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Articles and Stories by Sonia Pressman Fuentes

Sonia Pressman Fuentes

A Negative Experience, A Positive Outcome

This article was first published in the e-zine, The Gantseh Megillah of March 2009.

At the end of 1981, I accepted a position with one of this country's top corporations in Cleveland, Ohio, to be in charge of their Equal Employment Opportunity (EEO) and Affirmative Action programs. It was a daunting decision because acceptance required me to move, as a newly-single mother with my nine-year-old daughter, to the Midwest--a part of the country I had never expected to live in since I had spent my entire life (since coming to the US from Germany at the age of five) in the East.

My time at this corporation was rocky because I realized after I came aboard that the company had hired me because (1) at that time the federal government was requiring that companies improve their diversity policies and (2) so the company could say it had a well-known feminist on board, although it did not really want anything done about its EEO policies.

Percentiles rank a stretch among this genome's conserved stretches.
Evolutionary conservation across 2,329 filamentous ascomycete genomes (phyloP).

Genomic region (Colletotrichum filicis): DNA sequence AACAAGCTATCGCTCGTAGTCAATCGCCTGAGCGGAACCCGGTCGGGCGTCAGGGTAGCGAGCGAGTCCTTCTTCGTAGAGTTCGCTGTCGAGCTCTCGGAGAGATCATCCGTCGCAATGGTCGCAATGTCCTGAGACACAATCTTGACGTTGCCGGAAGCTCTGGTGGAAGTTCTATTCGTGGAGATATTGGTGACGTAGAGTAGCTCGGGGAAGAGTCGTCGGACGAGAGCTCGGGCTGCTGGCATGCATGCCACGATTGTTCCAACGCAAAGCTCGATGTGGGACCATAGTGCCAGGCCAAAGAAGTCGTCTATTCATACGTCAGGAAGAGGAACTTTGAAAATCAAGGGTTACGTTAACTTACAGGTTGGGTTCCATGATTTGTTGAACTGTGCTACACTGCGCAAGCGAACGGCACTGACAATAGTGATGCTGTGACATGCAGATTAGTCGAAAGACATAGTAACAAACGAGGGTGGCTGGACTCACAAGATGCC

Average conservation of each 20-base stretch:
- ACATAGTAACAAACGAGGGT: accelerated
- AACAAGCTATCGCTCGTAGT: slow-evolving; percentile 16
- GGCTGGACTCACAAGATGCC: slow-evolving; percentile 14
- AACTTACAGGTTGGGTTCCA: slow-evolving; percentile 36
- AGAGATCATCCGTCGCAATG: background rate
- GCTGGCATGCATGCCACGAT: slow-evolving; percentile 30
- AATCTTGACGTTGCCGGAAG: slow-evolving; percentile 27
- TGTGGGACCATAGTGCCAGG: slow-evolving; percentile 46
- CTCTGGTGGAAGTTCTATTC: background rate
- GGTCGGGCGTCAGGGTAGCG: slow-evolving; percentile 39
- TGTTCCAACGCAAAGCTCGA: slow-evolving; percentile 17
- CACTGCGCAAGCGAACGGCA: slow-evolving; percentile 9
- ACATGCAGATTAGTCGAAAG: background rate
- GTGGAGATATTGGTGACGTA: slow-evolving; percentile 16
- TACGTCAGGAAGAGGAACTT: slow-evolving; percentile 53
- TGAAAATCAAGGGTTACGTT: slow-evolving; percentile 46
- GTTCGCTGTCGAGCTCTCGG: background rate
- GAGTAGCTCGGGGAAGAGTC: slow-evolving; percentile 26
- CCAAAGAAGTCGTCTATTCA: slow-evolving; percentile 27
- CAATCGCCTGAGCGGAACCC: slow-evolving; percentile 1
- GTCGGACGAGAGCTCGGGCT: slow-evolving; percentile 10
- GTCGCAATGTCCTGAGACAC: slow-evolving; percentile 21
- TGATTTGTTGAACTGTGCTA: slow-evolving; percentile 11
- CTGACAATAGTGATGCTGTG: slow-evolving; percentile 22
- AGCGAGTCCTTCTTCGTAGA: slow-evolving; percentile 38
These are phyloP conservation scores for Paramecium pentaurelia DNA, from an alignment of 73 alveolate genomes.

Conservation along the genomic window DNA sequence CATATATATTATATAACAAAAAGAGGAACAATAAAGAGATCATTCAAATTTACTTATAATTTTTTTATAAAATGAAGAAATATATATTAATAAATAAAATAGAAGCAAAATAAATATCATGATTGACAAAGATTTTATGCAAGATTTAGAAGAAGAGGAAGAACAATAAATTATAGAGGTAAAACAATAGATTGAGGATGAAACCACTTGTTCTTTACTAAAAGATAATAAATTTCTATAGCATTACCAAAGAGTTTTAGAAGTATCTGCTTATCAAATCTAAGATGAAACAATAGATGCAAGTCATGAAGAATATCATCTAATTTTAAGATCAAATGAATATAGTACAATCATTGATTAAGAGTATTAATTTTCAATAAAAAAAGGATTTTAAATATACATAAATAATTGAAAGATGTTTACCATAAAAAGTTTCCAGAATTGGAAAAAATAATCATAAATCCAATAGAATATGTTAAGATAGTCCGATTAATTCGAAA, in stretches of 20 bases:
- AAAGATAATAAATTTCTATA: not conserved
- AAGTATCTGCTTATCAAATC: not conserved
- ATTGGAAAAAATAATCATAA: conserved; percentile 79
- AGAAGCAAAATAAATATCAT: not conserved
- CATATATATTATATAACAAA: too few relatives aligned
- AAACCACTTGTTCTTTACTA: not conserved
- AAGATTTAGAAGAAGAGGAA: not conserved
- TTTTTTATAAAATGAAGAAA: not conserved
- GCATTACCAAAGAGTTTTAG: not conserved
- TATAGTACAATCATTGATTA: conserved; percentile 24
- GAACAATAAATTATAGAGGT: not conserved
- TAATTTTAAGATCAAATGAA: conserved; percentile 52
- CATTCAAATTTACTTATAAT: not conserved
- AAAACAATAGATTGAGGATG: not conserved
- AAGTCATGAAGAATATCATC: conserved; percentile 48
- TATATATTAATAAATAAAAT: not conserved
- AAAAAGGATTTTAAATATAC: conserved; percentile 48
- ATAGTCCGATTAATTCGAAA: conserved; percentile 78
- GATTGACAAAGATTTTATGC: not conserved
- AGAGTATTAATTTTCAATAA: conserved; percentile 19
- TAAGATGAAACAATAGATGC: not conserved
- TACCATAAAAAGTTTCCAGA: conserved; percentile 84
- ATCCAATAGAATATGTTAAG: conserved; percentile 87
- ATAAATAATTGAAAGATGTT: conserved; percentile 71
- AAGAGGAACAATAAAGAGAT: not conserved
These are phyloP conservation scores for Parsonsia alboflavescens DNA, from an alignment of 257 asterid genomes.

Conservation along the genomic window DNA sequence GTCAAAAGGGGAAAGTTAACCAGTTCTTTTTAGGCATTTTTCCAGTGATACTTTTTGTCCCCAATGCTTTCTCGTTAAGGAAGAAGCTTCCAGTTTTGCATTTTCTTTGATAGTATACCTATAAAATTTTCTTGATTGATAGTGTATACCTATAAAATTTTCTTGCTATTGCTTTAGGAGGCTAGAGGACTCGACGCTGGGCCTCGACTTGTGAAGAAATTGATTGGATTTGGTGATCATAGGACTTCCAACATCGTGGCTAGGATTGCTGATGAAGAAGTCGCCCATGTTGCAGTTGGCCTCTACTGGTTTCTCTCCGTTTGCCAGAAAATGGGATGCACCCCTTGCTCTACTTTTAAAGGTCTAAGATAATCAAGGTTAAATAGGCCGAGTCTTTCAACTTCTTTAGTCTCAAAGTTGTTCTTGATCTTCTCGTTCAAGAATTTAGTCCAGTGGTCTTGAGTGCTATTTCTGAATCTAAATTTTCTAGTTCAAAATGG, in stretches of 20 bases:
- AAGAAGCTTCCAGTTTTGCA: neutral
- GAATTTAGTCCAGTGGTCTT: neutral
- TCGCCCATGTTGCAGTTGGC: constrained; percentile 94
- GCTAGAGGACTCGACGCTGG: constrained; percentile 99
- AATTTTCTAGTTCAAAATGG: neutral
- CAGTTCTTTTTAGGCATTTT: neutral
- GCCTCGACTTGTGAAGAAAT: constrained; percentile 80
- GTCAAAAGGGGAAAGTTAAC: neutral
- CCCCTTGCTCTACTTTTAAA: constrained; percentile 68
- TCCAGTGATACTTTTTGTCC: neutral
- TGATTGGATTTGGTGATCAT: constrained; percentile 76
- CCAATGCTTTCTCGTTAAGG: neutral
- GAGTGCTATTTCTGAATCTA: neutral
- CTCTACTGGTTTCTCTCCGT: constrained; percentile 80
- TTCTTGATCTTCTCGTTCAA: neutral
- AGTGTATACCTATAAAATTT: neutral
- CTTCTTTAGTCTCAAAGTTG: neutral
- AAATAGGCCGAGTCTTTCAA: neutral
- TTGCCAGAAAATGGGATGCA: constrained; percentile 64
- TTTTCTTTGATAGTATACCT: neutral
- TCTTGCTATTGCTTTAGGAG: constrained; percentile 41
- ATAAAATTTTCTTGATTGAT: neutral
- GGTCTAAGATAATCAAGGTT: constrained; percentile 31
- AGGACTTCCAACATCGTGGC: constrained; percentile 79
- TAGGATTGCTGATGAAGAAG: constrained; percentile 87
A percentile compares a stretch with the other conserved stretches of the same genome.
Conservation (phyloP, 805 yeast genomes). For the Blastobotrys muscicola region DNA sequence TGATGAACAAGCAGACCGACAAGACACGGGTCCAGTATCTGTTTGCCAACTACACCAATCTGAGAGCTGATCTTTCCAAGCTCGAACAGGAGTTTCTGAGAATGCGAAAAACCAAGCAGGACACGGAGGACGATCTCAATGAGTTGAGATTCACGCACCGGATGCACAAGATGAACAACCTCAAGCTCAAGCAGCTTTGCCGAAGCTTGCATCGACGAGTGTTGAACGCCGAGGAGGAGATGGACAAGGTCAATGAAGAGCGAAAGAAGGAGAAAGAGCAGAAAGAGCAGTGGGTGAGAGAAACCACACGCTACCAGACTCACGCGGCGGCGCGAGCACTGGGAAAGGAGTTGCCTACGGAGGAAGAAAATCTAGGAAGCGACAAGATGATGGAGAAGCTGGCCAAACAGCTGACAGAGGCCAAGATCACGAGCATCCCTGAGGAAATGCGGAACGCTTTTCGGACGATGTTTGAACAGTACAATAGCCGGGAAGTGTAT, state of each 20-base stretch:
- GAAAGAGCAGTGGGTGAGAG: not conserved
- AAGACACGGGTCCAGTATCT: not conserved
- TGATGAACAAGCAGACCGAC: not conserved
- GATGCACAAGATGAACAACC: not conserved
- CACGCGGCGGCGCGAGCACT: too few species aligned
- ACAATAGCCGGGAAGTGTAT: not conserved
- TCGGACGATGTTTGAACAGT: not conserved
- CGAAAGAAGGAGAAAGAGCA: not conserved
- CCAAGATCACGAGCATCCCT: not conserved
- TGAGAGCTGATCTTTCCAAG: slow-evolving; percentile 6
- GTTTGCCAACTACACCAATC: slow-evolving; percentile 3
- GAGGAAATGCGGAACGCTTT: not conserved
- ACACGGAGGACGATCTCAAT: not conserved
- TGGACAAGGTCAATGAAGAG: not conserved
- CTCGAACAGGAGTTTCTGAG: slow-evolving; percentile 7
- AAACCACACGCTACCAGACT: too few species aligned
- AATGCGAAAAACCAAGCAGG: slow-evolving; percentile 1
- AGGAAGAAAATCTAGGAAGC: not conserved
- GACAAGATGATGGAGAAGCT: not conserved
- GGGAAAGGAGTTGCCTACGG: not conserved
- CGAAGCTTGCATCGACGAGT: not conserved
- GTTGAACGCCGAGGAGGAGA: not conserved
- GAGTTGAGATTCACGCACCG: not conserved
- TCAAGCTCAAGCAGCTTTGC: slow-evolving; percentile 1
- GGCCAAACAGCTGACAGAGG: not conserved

In 1984, at the request of my boss, I prepared a slide presentation to be shown to the company's chairman and president on the company's EEO situation. The presentation I prepared revealed problems in recordkeeping with regard to diversity at the company's west coast operation. When he learned what the presentation would show, my boss said, "You're not going to hang that on the west coast!" and shortly thereafter, I was fired.

I was devastated--I had moved my family to the Midwest, I was 56 years old, and did not know what I was going to do.

Everyone told me not to bother trying to find another job as no one would hire a 56-year-old woman. But I felt I had no choice--I had worked all my adult life, wanted to continue, and had to support myself and my daughter. I began to seek other employment. It took me a year-and-a-quarter, during which time my brother gave me loans that tided me over, and then I was offered a position as an attorney in the Office of the General Counsel at HUD (U.S. Department of Housing & Urban Development). This brought me back to Washington, DC, where I had previously spent 16 years as an attorney with the federal government. I stayed there until my retirement in 1993, thus adding considerably to my pension with the federal government. Shortly thereafter, I began to write my memoir, Eat First--You Don't Know What They'll Give You, The Adventures of an Immigrant Family and Their Feminist Daughter, became a writer and a public speaker, was inducted into the Maryland Women's Hall of Fame, and moved to Sarasota, FL, where I created a new life for myself. My discharge (which, with the help of a Cleveland attorney, was turned into a resignation) turned out to be the best thing that ever happened to me.

Copyright 2009 by Sonia Pressman Fuentes.